What you just saw was not satellite debris. The high speed of the fireball in the News 8 video is typical of a natural meteoroid hitting Earth's atmosphere at tens of km/s. Orbital debris, on the other hand, should crawl across the sky at a fraction of that speed. Astronomer Bill Cooke of NASA's Meteoroid Environment Office has reviewed the video and confirms "it's a natural meteor, definitely." According to his analysis, the source of the fireball was a meter-class asteroid traveling at about 20 km/s.

Fireball mania started on Friday the 13th, around 10 p.m. EST, when people in central Kentucky heard loud booms, felt their houses shake, and saw a fireball streaking through the sky: reports. "The world appeared to explode--in green!" said one eyewitness. Once again, this appears to be a natural event caused by a meteoroid. Iridium 33 and Kosmos 2251 collided at a speed of about 10 km/s or 22,000 mph. None of the surviving fragments should have been big enough to shake houses in Kentucky. Furthermore, US Space Command, which monitors objects in Earth orbit, has not announced a reentry over Kentucky on Feb. 13th.

Just hours before the Kentucky event, around 20:03 UT on Feb. 13th, multiple cameras in Italy recorded a fireball some 10 times brighter than a full Moon. Astronomer Diego Valeri sends this image from the town of Rieti:


Click to view fireball video (Note: DivX required)

Ferruccio Zanotti of Ferrara, Italy, recorded that same fireball and two others. Italian scientists are plotting the trajectory of the brightest fireball to estimate where it might have hit the ground; a meteorite hunt will soon be underway.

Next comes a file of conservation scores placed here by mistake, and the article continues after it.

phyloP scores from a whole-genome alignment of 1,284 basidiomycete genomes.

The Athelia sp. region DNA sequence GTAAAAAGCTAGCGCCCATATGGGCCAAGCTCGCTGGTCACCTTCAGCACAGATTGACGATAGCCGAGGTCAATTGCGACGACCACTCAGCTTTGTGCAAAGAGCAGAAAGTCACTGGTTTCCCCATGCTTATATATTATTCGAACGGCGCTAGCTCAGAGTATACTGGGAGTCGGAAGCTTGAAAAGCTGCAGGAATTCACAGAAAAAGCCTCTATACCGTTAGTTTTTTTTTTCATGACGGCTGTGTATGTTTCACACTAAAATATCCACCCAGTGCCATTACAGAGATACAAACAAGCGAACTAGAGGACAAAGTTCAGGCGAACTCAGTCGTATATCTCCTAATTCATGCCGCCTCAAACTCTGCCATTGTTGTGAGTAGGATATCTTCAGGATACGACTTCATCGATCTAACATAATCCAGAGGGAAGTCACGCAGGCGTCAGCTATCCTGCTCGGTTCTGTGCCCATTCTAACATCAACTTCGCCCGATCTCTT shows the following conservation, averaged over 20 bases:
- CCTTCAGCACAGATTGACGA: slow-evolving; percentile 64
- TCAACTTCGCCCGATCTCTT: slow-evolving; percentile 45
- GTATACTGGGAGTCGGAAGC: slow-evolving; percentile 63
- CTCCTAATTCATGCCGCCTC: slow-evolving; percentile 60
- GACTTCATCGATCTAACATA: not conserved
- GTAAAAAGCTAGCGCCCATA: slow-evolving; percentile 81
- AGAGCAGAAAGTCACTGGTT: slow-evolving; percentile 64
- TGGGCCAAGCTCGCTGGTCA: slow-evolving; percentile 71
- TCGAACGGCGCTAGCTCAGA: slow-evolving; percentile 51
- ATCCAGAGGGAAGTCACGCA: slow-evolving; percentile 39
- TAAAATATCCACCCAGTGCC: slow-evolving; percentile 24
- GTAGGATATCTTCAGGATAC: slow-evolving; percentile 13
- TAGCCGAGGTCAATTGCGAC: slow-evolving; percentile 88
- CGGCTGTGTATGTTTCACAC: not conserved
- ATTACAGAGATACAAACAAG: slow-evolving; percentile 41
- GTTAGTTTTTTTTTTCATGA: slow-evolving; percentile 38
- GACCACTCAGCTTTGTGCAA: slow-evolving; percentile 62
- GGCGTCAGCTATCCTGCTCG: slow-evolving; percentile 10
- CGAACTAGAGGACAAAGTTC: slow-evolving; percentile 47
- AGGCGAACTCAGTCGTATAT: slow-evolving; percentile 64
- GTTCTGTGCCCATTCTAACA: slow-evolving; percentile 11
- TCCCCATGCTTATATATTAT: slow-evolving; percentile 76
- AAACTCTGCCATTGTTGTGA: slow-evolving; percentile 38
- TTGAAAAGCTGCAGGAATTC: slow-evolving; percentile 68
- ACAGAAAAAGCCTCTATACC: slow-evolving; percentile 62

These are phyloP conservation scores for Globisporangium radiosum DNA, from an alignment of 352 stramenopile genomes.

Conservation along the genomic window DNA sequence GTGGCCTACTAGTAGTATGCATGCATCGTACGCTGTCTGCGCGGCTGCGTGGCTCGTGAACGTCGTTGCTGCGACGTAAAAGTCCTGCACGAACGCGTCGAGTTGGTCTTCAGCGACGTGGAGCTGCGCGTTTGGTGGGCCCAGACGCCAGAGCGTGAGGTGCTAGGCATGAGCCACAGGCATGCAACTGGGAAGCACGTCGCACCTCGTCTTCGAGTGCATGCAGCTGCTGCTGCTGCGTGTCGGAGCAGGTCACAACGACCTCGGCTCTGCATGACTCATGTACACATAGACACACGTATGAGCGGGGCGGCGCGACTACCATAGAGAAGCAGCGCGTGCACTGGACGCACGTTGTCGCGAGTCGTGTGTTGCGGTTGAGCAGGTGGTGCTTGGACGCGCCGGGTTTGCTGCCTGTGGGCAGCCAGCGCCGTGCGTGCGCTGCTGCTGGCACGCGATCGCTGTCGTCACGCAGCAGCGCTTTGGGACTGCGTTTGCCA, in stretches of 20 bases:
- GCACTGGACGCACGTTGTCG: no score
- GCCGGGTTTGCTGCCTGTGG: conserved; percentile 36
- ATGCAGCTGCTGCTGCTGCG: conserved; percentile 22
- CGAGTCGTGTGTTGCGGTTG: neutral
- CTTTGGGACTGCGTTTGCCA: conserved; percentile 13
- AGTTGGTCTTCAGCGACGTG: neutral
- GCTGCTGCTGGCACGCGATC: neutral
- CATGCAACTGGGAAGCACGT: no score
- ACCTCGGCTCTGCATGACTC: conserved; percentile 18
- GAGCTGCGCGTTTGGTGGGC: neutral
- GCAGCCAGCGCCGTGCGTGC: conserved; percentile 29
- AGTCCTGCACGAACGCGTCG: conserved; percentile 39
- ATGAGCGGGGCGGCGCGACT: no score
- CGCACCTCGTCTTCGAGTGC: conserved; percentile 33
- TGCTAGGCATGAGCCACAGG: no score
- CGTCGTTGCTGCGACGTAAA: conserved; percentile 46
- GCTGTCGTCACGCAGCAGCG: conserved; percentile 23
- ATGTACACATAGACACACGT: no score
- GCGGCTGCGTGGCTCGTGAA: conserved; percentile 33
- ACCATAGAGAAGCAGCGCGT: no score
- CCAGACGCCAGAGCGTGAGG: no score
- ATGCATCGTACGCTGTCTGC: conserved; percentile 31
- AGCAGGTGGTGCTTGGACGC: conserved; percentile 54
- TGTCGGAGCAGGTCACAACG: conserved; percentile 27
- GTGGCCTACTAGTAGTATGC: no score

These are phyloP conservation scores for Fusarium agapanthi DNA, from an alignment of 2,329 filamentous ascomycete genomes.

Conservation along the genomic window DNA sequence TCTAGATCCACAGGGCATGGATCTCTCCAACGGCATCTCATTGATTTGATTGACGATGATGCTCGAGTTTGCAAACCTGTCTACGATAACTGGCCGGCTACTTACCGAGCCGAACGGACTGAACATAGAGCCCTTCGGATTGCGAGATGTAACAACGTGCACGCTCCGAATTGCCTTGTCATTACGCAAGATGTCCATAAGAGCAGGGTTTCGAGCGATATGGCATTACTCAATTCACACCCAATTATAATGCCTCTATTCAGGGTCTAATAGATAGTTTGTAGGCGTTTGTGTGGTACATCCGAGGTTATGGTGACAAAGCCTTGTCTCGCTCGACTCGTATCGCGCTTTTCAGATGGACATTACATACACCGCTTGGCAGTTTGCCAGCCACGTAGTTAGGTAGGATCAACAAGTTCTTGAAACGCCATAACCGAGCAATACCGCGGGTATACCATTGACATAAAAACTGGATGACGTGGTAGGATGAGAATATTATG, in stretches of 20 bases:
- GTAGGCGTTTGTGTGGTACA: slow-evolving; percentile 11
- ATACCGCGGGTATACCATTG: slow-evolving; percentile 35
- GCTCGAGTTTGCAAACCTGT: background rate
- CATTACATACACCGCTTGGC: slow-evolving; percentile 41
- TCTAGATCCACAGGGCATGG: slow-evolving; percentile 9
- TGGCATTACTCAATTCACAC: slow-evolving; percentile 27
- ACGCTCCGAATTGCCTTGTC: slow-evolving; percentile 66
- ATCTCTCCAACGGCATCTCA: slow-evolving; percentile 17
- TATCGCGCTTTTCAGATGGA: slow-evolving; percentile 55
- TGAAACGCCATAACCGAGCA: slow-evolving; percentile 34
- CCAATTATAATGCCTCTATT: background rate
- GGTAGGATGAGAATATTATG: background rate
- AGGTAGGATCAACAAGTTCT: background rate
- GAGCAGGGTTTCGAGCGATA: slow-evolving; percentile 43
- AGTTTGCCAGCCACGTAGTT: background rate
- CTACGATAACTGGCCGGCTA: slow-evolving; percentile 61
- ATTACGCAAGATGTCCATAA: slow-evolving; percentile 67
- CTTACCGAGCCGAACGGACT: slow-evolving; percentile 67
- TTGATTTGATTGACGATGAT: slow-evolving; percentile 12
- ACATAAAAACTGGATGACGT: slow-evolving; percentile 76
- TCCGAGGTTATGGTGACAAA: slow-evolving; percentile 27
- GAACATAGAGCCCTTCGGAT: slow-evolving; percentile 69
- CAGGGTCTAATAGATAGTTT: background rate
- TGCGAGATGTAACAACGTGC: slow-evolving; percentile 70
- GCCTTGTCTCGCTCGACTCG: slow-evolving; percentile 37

Although it is tempting to attribute the Kentucky and Italian fireballs to debris from the Feb. 10th collision of the Iridium 33 and Kosmos 2251 satellites, they seem to be meteoroids, not manmade objects.

Are we experiencing a "fireball shower?" Not necessarily. Meteoroids hit Earth every day. The daily fireballs they produce, however, are seldom reported: 70% streak over uninhabited ocean; half appear in glaring daylight; many are missed because people are asleep, at work, or not looking up. This current spate of fireballs could simply be a few ordinary, random meteoroids that have attracted extraordinary attention because of the recent satellite collision. The jury is still out.

Stay tuned for updates.


February 2009 Aurora Gallery
[Previous Februaries: 2008, 2007, 2006, 2004, 2003, 2002]


Explore the Sunspot Cycle

       
Near-Earth Asteroids
Potentially Hazardous Asteroids (PHAs) are space rocks larger than approximately 100m that can come closer to Earth than 0.05 AU. None of the known PHAs is on a collision course with our planet, although astronomers are finding new ones all the time.
On February 17, 2009 there were 1026 potentially hazardous asteroids.
Feb. 2009 Earth-asteroid encounters:
Asteroid
Date(UT)
Miss Distance
Mag.
Size
2009 BK58
Feb. 2
1.7 LD
17
30 m
2009 BG81
Feb. 2
4.4 LD
19
12 m
2009 CC2
Feb. 2
0.5 LD
17
12 m
2009 BW2
Feb. 5
8.4 LD
20
40 m
2009 CP
Feb. 8
7.7 LD
19
20 m
2009 BE58
Feb. 10
8.6 LD
16
225 m
2006 AS2
Feb. 10
9.2 LD
15
370 m
2009 BL58
Feb. 11
4.8 LD
17
55 m
1999 AQ10
Feb. 18
4.4 LD
13
390 m
2009 CV
Feb. 23
4.8 LD
18
62 m
Notes: LD means "Lunar Distance." 1 LD = 384,401 km, the distance between Earth and the Moon. 1 LD also equals 0.00256 AU. MAG is the visual magnitude of the asteroid on the date of closest approach.
Essential Links
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STEREO
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Daily Sunspot Summaries
  from the NOAA Space Environment Center
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  from the National Solar Data Analysis Center
Science Central